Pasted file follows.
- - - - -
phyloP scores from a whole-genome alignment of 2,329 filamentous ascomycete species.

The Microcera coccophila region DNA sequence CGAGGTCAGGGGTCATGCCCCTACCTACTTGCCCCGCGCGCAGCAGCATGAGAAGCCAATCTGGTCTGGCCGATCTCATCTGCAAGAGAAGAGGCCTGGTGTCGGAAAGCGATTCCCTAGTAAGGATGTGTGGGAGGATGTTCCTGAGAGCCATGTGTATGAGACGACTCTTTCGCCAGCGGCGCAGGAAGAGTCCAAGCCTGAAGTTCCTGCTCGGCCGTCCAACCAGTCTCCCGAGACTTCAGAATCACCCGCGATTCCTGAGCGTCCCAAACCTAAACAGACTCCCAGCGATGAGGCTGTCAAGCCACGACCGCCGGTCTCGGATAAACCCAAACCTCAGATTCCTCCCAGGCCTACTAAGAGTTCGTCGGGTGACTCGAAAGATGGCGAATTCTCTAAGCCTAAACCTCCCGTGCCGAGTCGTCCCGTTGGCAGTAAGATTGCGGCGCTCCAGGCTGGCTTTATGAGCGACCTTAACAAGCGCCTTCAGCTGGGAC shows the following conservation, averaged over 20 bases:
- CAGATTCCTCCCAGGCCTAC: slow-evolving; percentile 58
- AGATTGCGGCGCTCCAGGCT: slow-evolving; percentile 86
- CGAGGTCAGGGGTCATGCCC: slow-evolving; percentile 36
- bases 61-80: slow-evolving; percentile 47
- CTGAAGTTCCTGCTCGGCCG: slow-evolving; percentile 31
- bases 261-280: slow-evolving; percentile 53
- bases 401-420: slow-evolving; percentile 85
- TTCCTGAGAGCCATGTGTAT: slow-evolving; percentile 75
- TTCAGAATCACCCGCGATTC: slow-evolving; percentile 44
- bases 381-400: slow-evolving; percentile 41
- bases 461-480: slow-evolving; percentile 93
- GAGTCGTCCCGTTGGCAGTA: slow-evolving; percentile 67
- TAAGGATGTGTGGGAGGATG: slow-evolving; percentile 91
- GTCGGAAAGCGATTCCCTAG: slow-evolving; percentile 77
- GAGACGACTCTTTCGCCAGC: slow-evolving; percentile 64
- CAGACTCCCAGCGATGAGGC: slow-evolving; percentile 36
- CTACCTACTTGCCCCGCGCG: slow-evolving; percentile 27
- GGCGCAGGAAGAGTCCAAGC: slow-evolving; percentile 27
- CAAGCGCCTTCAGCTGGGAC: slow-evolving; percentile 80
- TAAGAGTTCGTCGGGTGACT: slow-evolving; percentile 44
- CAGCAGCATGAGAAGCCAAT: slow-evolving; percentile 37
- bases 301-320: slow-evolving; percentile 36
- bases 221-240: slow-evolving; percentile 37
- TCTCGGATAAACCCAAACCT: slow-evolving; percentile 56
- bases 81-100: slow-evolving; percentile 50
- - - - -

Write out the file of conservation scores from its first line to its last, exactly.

phyloP scores from a whole-genome alignment of 2,329 filamentous ascomycete species.

The Microcera coccophila region DNA sequence CGAGGTCAGGGGTCATGCCCCTACCTACTTGCCCCGCGCGCAGCAGCATGAGAAGCCAATCTGGTCTGGCCGATCTCATCTGCAAGAGAAGAGGCCTGGTGTCGGAAAGCGATTCCCTAGTAAGGATGTGTGGGAGGATGTTCCTGAGAGCCATGTGTATGAGACGACTCTTTCGCCAGCGGCGCAGGAAGAGTCCAAGCCTGAAGTTCCTGCTCGGCCGTCCAACCAGTCTCCCGAGACTTCAGAATCACCCGCGATTCCTGAGCGTCCCAAACCTAAACAGACTCCCAGCGATGAGGCTGTCAAGCCACGACCGCCGGTCTCGGATAAACCCAAACCTCAGATTCCTCCCAGGCCTACTAAGAGTTCGTCGGGTGACTCGAAAGATGGCGAATTCTCTAAGCCTAAACCTCCCGTGCCGAGTCGTCCCGTTGGCAGTAAGATTGCGGCGCTCCAGGCTGGCTTTATGAGCGACCTTAACAAGCGCCTTCAGCTGGGAC shows the following conservation, averaged over 20 bases:
- CAGATTCCTCCCAGGCCTAC: slow-evolving; percentile 58
- AGATTGCGGCGCTCCAGGCT: slow-evolving; percentile 86
- CGAGGTCAGGGGTCATGCCC: slow-evolving; percentile 36
- bases 61-80: slow-evolving; percentile 47
- CTGAAGTTCCTGCTCGGCCG: slow-evolving; percentile 31
- bases 261-280: slow-evolving; percentile 53
- bases 401-420: slow-evolving; percentile 85
- TTCCTGAGAGCCATGTGTAT: slow-evolving; percentile 75
- TTCAGAATCACCCGCGATTC: slow-evolving; percentile 44
- bases 381-400: slow-evolving; percentile 41
- bases 461-480: slow-evolving; percentile 93
- GAGTCGTCCCGTTGGCAGTA: slow-evolving; percentile 67
- TAAGGATGTGTGGGAGGATG: slow-evolving; percentile 91
- GTCGGAAAGCGATTCCCTAG: slow-evolving; percentile 77
- GAGACGACTCTTTCGCCAGC: slow-evolving; percentile 64
- CAGACTCCCAGCGATGAGGC: slow-evolving; percentile 36
- CTACCTACTTGCCCCGCGCG: slow-evolving; percentile 27
- GGCGCAGGAAGAGTCCAAGC: slow-evolving; percentile 27
- CAAGCGCCTTCAGCTGGGAC: slow-evolving; percentile 80
- TAAGAGTTCGTCGGGTGACT: slow-evolving; percentile 44
- CAGCAGCATGAGAAGCCAAT: slow-evolving; percentile 37
- bases 301-320: slow-evolving; percentile 36
- bases 221-240: slow-evolving; percentile 37
- TCTCGGATAAACCCAAACCT: slow-evolving; percentile 56
- bases 81-100: slow-evolving; percentile 50